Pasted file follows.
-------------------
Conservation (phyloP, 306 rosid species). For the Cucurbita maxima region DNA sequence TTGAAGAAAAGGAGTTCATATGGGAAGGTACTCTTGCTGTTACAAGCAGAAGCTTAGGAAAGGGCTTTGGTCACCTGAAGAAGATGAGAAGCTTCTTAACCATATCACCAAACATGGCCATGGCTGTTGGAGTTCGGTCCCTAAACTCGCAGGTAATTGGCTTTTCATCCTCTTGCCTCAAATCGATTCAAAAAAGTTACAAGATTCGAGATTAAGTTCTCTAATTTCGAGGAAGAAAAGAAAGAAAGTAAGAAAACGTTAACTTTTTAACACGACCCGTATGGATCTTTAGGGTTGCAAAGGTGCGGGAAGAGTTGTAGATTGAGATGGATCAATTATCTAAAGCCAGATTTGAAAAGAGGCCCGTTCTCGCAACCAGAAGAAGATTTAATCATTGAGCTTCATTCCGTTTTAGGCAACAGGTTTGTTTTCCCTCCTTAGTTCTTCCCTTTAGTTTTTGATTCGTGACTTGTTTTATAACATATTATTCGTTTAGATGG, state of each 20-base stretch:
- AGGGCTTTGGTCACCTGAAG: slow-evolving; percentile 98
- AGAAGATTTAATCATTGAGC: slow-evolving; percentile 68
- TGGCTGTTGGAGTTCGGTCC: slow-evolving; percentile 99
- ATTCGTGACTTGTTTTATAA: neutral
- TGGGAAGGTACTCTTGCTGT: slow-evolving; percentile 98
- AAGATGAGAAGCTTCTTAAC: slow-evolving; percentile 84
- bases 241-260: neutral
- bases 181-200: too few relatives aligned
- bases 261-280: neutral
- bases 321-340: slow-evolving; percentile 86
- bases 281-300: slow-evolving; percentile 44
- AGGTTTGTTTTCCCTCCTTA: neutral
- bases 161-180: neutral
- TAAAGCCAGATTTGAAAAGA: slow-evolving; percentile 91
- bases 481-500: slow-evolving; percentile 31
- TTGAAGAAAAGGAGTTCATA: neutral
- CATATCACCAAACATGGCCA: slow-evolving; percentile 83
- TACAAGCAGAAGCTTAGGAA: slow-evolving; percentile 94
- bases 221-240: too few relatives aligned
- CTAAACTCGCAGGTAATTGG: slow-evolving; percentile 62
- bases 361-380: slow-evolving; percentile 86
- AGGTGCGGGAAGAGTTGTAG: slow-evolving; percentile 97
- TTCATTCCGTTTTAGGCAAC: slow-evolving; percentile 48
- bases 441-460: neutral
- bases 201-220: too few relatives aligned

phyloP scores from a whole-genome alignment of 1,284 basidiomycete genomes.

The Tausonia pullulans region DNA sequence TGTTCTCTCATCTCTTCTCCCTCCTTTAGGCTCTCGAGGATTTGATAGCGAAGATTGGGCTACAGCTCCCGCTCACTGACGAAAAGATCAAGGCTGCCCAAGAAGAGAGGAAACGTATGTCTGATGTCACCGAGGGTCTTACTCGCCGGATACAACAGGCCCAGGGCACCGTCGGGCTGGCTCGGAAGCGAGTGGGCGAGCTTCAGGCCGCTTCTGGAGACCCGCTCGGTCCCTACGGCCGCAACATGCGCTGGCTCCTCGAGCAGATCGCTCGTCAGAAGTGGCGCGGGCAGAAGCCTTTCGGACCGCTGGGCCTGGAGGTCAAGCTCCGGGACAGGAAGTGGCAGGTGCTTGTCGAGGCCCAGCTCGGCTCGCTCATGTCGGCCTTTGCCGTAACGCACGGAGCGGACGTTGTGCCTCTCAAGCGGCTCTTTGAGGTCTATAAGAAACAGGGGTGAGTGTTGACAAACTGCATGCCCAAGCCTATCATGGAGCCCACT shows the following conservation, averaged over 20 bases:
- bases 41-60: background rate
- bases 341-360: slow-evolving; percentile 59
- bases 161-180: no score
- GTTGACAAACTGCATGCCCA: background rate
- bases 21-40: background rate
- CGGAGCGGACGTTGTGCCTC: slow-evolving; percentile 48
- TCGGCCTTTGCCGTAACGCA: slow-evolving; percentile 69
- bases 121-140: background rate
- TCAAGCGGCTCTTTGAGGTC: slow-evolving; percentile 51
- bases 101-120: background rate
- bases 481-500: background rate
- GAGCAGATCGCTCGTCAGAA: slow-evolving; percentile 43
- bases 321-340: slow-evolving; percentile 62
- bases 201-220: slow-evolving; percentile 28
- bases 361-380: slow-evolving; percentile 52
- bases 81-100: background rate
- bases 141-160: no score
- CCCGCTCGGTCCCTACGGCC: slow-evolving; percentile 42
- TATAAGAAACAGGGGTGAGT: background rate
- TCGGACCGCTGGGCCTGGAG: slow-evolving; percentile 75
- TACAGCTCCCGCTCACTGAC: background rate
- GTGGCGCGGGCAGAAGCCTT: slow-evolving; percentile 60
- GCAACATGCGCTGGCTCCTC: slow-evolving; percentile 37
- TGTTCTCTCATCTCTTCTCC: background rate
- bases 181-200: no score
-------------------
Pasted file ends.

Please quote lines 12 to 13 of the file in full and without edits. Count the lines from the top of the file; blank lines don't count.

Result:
- bases 281-300: slow-evolving; percentile 44
- AGGTTTGTTTTCCCTCCTTA: neutral